A university research group and Toshiba Corp jointly developed a power supply technology that can enhance the write speed of SSDs (solid state drives) by 60% to 4.2Gbps compared with existing SSDs.
The research group is led by Ken Takeuchi, associate professor at the Department of Electrical Engineering and Information Systems, Graduate School of Engineering of the University of Tokyo.
The new technology dynamically and optimally controls power supply in accordance with the number of NAND flash memories operating in parallel. It is target at the "3D SSD," which three-dimensionally stacks the components of, for example, a NAND flash memory.
The research group and Toshiba announced the details of the technology at 2010 Symposium on VLSI Circuits, which took place from June 16 to 18, 2010, in Honolulu, Hawaii (thesis number: 22.4).
Pointing out the problem of SSDs, Takeuchi said, "While the speeds of interfaces are rapidly increasing, the speeds of NAND flash memories are lagging behind." In other words, unless the speeds of NAND flash memories are drastically improved, it is not possible to realize a high speed SSD whose power consumption is low enough to be practical.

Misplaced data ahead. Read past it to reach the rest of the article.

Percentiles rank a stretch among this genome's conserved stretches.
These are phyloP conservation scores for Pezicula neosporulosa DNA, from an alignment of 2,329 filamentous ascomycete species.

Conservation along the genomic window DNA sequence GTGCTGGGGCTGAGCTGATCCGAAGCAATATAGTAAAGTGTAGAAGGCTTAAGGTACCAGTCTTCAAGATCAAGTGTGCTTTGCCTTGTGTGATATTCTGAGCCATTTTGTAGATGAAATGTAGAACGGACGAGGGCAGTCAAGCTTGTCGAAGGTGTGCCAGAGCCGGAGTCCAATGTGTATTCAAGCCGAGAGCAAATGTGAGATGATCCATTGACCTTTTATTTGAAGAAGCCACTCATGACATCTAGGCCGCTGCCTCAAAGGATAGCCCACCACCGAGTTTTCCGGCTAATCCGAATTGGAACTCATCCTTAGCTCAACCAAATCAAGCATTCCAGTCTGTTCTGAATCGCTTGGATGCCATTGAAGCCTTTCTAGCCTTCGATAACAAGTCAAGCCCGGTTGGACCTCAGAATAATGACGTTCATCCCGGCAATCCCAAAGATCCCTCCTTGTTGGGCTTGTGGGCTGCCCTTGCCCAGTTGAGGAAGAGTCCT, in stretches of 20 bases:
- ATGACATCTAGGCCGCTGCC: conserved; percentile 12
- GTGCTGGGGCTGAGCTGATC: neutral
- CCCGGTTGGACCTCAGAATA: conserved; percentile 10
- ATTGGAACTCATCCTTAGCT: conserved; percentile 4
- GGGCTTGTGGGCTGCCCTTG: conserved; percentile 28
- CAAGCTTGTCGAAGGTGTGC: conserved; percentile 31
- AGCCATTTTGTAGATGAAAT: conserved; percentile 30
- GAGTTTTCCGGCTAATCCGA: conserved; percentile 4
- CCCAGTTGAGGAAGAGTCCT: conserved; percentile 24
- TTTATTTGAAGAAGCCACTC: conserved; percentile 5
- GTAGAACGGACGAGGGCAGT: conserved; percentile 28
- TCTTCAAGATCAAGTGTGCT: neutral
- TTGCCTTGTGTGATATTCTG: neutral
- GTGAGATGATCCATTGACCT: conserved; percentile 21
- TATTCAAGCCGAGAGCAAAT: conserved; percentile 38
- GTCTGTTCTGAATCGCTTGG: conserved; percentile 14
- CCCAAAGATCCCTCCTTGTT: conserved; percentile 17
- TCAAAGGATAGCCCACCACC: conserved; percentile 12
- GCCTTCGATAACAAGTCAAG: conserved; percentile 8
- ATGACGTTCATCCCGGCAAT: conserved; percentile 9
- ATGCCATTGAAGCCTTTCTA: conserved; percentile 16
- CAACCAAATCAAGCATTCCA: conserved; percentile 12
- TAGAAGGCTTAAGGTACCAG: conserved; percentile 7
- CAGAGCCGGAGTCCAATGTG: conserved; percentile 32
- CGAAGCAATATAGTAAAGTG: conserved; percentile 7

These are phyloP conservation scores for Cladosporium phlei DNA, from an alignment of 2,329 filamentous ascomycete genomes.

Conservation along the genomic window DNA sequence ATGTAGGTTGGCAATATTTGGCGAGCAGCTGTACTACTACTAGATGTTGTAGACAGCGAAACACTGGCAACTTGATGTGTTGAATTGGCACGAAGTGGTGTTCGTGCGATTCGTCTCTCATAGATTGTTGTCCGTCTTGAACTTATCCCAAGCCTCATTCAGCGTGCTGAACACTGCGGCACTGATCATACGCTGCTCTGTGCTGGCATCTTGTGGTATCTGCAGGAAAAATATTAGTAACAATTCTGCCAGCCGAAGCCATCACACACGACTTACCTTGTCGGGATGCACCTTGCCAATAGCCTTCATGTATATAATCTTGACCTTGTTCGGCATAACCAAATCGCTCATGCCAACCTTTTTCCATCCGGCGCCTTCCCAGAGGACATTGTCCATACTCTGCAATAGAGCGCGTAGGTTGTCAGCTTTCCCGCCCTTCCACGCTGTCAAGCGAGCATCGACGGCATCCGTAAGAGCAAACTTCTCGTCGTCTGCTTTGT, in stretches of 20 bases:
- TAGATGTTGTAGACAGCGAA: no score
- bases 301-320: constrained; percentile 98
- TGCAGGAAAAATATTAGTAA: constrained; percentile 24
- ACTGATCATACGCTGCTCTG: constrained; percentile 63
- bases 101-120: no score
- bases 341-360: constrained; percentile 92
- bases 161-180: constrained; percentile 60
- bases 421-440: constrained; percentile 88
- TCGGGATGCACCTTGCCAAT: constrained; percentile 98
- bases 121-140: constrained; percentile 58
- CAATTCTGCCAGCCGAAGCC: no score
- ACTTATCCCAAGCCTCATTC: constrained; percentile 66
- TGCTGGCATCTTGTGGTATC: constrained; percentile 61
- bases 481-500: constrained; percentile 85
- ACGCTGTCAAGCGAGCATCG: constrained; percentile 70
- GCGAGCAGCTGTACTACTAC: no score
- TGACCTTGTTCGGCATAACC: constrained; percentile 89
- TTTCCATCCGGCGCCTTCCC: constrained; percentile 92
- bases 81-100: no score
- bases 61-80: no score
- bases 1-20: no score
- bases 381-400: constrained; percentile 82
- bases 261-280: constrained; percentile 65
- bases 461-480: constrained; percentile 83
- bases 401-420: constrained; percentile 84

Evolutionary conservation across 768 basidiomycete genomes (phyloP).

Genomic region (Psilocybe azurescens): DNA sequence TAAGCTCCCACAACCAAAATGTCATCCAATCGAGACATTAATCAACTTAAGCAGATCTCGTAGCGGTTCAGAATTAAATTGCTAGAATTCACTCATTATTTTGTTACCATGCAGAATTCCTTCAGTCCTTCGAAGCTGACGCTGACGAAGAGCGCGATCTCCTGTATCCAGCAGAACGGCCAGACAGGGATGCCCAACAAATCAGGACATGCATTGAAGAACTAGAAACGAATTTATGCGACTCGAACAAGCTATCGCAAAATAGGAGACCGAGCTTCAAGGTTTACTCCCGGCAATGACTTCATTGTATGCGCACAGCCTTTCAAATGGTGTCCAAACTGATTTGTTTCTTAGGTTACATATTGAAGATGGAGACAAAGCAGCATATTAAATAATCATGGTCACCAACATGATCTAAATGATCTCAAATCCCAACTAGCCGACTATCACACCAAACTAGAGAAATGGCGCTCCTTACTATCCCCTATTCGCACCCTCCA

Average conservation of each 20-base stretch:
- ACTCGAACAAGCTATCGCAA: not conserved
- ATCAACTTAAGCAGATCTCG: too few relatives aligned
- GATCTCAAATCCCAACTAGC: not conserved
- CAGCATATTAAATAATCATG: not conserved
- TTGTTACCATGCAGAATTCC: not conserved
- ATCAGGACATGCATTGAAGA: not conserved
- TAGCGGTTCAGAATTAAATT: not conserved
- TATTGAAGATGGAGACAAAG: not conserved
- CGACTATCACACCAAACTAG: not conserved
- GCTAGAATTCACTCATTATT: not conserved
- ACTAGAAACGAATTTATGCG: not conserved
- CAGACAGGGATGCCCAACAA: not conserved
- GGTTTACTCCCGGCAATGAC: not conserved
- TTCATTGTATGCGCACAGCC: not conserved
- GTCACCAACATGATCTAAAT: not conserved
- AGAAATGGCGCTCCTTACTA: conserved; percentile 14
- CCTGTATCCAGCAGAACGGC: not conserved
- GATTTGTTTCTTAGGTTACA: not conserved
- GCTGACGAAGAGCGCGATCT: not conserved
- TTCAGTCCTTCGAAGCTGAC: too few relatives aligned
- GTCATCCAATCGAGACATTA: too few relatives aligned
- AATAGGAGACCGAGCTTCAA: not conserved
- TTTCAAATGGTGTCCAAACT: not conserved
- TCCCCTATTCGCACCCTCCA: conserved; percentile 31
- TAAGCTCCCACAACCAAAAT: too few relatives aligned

This time, the research group and Toshiba aimed to solve this problem by using a power supply system equipped with a boost converter that was developed by Takeuchi, etc in February 2009 (See related article). The power supply system consists of a coil, high-voltage switch and boost converter control circuit. Among them, the boost converter control circuit was greatly improved.
In an SSD, multiple NAND flash memories are operating in parallel. And the number of chips operating in parallel (the number of channels) changes according to the state of data writing, etc. The former power supply system developed by Takeuchi, etc supplies a certain amount of electricity, regardless of the number of channels.
With this method, when the number of channels exceeds a certain level, it becomes impossible to supply electricity needed for writing data (about 20V) to each chip. Therefore, it limits the number of channels to 15 or less, capping the write speed of SSDs at 2.6Gbps.
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